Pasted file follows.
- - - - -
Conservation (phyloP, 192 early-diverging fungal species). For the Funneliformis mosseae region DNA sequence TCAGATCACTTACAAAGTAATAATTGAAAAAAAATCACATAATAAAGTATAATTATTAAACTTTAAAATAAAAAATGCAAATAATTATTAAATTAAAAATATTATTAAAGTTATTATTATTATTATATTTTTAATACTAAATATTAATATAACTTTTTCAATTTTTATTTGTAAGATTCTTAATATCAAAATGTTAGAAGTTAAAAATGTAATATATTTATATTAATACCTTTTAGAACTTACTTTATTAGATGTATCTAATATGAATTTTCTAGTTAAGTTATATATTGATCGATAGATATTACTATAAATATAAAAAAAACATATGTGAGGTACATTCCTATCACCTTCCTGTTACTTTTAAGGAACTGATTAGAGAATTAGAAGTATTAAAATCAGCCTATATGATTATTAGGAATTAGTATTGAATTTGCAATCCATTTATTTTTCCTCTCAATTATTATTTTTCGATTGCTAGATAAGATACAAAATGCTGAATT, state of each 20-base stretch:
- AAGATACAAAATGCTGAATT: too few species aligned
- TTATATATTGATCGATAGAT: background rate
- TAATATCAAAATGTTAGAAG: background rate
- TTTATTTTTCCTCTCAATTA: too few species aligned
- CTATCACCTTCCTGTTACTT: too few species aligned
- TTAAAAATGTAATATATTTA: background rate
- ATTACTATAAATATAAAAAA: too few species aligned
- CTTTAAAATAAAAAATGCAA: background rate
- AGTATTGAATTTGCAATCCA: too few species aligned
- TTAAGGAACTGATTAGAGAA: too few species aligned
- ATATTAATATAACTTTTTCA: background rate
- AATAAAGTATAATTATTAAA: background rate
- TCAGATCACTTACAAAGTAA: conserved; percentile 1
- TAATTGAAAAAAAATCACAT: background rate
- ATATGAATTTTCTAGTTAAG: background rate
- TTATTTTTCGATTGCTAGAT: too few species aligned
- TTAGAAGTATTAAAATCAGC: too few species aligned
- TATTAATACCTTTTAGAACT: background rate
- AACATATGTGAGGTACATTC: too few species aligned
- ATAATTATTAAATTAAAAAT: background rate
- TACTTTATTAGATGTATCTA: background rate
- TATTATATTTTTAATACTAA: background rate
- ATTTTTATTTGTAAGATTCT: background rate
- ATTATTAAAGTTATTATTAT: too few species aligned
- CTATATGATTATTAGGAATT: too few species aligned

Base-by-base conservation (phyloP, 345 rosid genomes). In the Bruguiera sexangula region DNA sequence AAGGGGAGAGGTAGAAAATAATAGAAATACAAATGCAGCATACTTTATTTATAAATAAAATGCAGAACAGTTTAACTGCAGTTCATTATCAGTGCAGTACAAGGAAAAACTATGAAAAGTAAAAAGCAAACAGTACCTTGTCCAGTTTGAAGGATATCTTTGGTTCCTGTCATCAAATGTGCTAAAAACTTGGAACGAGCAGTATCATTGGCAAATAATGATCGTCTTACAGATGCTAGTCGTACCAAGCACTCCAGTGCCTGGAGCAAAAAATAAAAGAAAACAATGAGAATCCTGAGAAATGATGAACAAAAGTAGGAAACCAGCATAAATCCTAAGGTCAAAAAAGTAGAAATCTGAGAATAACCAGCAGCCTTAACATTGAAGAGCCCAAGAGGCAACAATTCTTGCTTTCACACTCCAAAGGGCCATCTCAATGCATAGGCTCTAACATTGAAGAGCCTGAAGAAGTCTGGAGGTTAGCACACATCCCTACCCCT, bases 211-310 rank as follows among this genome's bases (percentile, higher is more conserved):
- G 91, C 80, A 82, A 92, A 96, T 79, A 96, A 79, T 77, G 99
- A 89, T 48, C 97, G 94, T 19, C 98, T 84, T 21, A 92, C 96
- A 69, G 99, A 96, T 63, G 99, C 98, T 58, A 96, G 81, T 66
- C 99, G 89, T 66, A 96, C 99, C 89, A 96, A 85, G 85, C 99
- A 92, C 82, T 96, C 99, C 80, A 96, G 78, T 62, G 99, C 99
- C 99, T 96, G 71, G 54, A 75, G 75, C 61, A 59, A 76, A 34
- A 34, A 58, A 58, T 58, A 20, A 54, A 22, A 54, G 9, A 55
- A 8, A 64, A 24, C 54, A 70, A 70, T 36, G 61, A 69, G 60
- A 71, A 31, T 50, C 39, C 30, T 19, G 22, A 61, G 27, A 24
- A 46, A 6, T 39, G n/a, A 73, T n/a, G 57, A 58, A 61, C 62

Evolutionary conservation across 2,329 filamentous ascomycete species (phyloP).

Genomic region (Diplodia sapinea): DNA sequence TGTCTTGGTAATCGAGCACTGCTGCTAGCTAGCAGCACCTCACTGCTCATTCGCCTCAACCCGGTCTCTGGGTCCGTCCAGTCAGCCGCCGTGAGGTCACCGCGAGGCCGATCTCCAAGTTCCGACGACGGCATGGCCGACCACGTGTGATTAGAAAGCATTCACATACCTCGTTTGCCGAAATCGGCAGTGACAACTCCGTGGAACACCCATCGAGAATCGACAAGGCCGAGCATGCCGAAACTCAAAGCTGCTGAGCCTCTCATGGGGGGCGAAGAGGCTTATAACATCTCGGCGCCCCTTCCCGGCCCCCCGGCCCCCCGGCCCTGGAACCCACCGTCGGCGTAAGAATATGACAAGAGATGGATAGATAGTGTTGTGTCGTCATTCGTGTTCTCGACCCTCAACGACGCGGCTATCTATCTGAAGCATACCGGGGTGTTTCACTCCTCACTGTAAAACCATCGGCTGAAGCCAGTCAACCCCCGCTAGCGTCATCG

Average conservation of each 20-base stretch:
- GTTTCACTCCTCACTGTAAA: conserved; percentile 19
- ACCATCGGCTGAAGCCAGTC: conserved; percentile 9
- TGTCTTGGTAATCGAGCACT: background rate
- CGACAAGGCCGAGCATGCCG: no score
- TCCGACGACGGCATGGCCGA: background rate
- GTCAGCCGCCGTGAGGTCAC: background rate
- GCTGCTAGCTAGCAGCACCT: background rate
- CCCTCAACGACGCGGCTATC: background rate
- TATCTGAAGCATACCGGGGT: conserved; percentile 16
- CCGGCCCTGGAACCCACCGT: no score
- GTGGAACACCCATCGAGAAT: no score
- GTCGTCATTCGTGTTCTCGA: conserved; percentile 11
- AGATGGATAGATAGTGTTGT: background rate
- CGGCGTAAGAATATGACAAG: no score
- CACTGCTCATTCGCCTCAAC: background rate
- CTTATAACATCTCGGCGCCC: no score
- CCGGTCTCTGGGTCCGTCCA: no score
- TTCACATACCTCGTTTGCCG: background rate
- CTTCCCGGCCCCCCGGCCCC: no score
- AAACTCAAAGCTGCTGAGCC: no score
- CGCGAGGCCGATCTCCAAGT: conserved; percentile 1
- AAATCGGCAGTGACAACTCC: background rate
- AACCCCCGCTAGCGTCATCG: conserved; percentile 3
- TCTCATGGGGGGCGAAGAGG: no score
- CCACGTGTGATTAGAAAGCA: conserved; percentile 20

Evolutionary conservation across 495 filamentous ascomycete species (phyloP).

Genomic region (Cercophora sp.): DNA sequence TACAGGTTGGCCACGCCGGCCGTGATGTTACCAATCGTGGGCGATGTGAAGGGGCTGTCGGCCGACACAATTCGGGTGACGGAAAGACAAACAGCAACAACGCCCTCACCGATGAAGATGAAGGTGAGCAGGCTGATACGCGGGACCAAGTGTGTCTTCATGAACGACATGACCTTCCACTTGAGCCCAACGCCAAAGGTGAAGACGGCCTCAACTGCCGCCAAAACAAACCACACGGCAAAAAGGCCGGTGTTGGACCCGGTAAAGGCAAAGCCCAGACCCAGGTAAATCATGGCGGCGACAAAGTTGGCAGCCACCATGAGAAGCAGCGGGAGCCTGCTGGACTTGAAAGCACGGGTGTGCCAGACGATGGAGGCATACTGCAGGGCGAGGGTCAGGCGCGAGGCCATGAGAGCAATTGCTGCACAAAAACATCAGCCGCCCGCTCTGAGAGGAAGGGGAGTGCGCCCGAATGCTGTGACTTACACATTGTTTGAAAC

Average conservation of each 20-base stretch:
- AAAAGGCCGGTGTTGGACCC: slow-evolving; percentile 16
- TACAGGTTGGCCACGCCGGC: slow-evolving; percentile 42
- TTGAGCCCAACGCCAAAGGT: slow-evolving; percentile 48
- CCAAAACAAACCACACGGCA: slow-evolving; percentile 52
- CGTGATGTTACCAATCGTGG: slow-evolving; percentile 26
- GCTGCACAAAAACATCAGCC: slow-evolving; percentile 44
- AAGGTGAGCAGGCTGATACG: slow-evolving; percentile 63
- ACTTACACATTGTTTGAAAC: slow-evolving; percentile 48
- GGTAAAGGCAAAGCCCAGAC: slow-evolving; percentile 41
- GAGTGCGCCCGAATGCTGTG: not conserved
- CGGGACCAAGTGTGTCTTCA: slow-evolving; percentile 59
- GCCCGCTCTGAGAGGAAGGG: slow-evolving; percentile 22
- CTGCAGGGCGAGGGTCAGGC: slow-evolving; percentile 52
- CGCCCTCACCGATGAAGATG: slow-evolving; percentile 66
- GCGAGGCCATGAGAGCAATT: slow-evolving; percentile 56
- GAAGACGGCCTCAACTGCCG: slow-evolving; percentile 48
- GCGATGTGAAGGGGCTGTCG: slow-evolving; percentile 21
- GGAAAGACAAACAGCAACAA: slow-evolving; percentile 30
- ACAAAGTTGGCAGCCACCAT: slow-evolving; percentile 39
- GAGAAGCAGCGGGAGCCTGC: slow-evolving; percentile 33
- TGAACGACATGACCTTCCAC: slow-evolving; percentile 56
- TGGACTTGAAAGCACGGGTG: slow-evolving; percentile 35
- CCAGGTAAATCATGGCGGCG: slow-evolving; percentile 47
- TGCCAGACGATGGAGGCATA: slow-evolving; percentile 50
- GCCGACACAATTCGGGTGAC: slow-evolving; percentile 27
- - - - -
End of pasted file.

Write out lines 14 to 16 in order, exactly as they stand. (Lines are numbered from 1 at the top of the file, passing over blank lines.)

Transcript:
- TCAGATCACTTACAAAGTAA: conserved; percentile 1
- TAATTGAAAAAAAATCACAT: background rate
- ATATGAATTTTCTAGTTAAG: background rate